Opinion: Warm, fuzzy feelings about natural gas
A national debt that just crested $23 trillion, the highest suicide rate in at least half a century, a self-inflicted trade war, the cowardice of Cancel Culture — there’s plenty to be unthankful for in November 2019.
The cost to heat your home over the next several months isn’t one of them.
The U.S. Energy Information Administration’s data-compilers have announced that the “amount of natural gas held in storage in 2019 went from a relatively low value of 1,155 billion cubic feet (Bcf) at the beginning of April to 3,724 Bcf at the end of October because of near-record injection activity during the … injection, or refill, season (April 1–October 31).”
Natural gas heats 49% of American domiciles, and the fuel generates a plurality of electricity, which is used to warm 34% of U.S. homes. Having a lot of the stuff squirreled away as temperatures begin to drop is good news for a nation limping toward what promises to be a thoroughly miserable 2020.
According to the conventional wisdom of the not-too-distant past, ample (and thus, affordable) natural gas simply can’t be a thing as we prepare to enter the third decade of the 21st century. It wasn’t too long ago that production was dipping and prices were rising. In the cover story for the July 2, 2003, edition of Time magazine, Donald L. Barlett and James B. Steele, two liberal activists who claim to be an “investigative reporting team,” tut-tutted about a “potentially chronic natural gas shortage.” They approvingly quoted Alan Greenspan: “We are not apt to return to earlier periods of relative abundance and low prices anytime soon.”
A few years later, Time returned to the scaremongering — it noted “the big crunch” in natural gas, and summarized the thoughts of “experts,” who “say we could cut … prices by 20% in the next five years if the U.S. would, for instance, mandate efficiency targets for power plants and offer more financial incentives for renewable fuels like wind and solar.”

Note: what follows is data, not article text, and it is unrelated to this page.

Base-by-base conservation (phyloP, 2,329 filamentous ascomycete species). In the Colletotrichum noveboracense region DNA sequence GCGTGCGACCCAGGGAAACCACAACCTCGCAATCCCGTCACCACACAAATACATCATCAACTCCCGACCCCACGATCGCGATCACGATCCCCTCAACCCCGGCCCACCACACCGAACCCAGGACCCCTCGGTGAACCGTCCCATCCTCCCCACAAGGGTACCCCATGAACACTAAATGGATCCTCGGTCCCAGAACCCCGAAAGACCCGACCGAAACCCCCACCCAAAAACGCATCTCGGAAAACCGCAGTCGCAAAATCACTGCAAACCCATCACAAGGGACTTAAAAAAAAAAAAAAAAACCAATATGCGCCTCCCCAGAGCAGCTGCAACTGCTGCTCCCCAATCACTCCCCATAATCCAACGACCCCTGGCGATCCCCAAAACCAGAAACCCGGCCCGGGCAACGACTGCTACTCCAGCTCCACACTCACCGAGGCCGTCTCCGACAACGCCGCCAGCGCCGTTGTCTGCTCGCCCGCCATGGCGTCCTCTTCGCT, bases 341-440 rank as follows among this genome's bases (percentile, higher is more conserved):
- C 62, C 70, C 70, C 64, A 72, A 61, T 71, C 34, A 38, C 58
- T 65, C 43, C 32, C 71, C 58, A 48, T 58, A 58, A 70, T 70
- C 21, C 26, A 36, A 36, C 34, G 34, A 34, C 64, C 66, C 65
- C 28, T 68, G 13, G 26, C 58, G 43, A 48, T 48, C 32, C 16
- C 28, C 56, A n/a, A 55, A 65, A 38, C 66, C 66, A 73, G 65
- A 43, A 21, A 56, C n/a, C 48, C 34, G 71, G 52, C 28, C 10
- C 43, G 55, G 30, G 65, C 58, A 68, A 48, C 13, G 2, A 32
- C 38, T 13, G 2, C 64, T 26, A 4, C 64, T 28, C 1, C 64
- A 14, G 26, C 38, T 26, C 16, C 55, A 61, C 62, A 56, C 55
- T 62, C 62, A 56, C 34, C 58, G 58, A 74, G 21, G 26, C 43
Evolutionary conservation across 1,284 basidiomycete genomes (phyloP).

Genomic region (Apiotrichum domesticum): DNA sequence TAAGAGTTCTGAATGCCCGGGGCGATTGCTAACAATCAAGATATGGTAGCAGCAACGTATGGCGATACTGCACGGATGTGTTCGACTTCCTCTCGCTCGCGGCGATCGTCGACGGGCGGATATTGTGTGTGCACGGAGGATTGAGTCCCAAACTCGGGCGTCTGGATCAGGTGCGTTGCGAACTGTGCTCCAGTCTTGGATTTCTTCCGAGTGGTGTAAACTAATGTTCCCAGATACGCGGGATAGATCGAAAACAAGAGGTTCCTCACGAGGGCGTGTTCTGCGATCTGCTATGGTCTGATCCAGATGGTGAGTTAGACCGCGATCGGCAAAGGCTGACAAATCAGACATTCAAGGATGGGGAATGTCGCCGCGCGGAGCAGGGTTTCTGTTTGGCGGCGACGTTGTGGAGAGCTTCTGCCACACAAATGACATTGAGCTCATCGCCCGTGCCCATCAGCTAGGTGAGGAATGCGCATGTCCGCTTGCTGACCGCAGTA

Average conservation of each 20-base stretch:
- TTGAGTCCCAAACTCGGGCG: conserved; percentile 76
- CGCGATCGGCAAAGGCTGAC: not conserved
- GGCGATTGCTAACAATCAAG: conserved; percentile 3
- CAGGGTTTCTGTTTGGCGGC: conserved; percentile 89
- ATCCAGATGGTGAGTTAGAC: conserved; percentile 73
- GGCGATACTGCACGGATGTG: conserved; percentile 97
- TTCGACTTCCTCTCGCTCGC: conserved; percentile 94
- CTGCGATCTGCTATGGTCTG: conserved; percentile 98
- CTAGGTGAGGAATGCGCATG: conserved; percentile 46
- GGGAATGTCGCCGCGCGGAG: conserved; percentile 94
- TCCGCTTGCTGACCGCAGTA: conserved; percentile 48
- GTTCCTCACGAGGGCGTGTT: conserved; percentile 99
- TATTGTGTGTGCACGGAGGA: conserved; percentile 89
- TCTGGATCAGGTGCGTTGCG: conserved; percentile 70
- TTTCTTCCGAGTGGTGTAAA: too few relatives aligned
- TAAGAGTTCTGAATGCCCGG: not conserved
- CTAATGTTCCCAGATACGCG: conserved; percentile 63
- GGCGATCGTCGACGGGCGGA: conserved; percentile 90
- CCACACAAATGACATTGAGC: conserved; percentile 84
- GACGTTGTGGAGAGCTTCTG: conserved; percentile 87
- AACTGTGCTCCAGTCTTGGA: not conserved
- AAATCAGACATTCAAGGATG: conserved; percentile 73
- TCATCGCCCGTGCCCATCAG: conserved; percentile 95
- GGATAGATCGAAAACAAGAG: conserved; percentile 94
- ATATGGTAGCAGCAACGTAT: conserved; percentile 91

The narrative matched the prejudices of elites in media and government, who have long despised extractive industries. But the Great Natural Gas Crisis was not to be. In the late 1990s, Mitchell Energy and Development had tinkered enough with the hydraulic-fracturing process to develop a method to tap vast reservoirs of hydrocarbons trapped in once-unprofitable formations. The “shortage” became a surplus, and prices behaved accordingly.
While fracking’s role in sending petroleum production skyrocketing grabs the bulk of the attention, it’s the associated surfeit of natural gas that is likelier to have a bigger impact in the decades — centuries? — to come. Pollution, state and regional economies, the manufacturing sector, international trade, and foreign policy are each undergoing transformations, even though the natural-gas boom is still in its crib.
Between 2001 and 2005, marketed production of U.S. natural gas, stagnant since the mid-1970s, fell by 8%. But then fracking began to enjoy widespread adoption. Between 2005 and 2018, production soared by 73%. The usual suspects — Oklahoma, Texas, Louisiana, Colorado — boosted their numbers. But several underachievers joined the starting lineup. West Virginia’s production ballooned by a factor of 8. North Dakota, 13. Ohio, 29. And Pennsylvania, the heart of the Marcellus Shale Formation, increased by nearly 37 times.
Yes, environmentalists have waged a war on coal, but as cruel and hysterical as their crusade has been, the availability of cheap natural gas has played a larger role in the fuel’s ascendency as the ingredient of choice for power plants. And making the switch has substantially cleaned the skies. Compared to coal, natural gas’ emissions of mercury, particulate matter, sulfur dioxide, nitrogen oxides and carbon monoxide range from impressively to ludicrously small.
With air-quality benefits that strong, it’s no wonder that the world wants U.S. natural gas. And we’re beginning to sell it. Five facilities — one in Texas, one in Georgia, one in Maryland, and two in Louisiana — currently export liquified natural gas. Customers include Taiwan, Jordan, China, Argentina, India, Chile, Turkey, Brazil, and the United Kingdom. And 13 proposals are either pending or pre-filed with the Federal Energy Regulatory Commission for new export terminals. The International Energy Agency predicts that by 2024, America will be the top liquified natural gas vendor on earth.
So this winter, ditch the sweaters. Crank the thermostat. You’ve got nothing to be ashamed of, and every reason to be as warm as you want to be. There’s enough natural gas for everyone — here and abroad. Probably, forever.
D. Dowd Muska is a New Mexico-based writer. He wrote this for InsideSources.com.